It will categorically be different this time, yet the evidence from the Diamond Princess cruise ship suggests that the current estimations of a 3% fatality rate may be too high; 20% of the passengers aboard the ship were infected and, of those 705-infected people, six have died. All those who sadly died were over the age of 70. From a human perspective it is not unreasonable to think that the number of reported cases is materially understated and, as a result, the potential dangers to human life may be less than the current statistics imply.
Whilst the virus will undoubtedly infect a great many more, there are also signs it can be at least partially contained. The week to the 4th March saw the number of countries reporting cases rise from 50 to 85, but China reported only 42 new cases outside of Hubei. On 4th February China reported an additional 3,887 cases and on 4th March the number was 139, suggesting that the quarantine had been a success. Whilst data released by China will understandably be treated with suspicion, both Hong Kong and Singapore have been successful thus far in stemming the outbreak. The Chinese response is difficult to replicate in western democracies and the measures taken will differ from country to country. However, the announcement from Italy that they will quarantine 16 million people in Lombardy and neighbouring regions suggests that some will at least try to mimic the Chinese approach. Companies too are responding to the threat of disruption. It is the response from the healthy segments of society and governments that has materially differed from previous outbreaks.
From an investment perspective, it is this response that represents the greatest risk. The original concern was that the shutdown of factories and quarantining of Hubei would cause a supply-side issue given the importance of China in the integrated global supply chain. As the virus has spread, eliciting a containment response from the authorities and businesses, the economic impact has moved from a disruption of supply to a fall in demand as restriction of free movement and declining confidence has had an impact on consumer and corporate behaviour. This is why we consider the length and significance of the containment of particular importance. The longer that demand is weak, the bigger the risk that this morphs from being a short term economic shock, with the prospect for a rapid recovery in the second half of the year, to a prolonged slowdown.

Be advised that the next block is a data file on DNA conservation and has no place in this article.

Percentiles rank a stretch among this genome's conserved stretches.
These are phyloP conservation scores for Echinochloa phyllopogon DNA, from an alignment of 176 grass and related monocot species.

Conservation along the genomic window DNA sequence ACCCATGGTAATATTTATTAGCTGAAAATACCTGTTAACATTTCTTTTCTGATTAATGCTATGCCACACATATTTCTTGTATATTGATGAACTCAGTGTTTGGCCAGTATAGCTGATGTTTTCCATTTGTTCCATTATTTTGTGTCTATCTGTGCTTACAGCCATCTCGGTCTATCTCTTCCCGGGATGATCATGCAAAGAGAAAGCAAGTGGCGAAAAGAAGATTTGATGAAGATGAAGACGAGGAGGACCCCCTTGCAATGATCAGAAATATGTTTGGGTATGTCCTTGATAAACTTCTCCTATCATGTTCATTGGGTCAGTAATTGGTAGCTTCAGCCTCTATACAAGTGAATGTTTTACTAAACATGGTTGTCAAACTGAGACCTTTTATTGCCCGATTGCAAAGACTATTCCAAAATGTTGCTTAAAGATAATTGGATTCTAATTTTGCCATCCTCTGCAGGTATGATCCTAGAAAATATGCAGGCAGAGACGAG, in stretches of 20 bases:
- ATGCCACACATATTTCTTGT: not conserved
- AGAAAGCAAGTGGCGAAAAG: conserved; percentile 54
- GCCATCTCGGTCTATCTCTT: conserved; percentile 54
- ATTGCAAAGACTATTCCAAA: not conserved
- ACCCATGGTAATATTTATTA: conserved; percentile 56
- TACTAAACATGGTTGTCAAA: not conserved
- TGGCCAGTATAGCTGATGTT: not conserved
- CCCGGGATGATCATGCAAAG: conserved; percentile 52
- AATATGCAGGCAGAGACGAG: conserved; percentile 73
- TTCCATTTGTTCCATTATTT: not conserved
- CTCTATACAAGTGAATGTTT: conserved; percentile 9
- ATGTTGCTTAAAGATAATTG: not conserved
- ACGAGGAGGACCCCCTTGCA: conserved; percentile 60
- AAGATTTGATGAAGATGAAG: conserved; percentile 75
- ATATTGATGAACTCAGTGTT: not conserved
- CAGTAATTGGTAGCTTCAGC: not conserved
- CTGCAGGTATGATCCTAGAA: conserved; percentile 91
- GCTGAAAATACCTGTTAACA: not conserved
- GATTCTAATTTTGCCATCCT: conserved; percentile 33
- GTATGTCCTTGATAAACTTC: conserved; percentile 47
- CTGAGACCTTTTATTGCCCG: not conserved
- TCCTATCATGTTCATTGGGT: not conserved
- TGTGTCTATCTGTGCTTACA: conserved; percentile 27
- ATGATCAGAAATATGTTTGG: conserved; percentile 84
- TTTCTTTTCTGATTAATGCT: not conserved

Governments and institutions have recognised these risks and are already taking action to try and support the economy. Whilst growth forecasts for 2020 will inevitably come down, with the OECD already having reduced its global growth forecast from 2.9% to 2.4% and likely to do so again, the policy response is putting in place measures to mitigate the slowdown and to support a recovery once the virus passes its peak.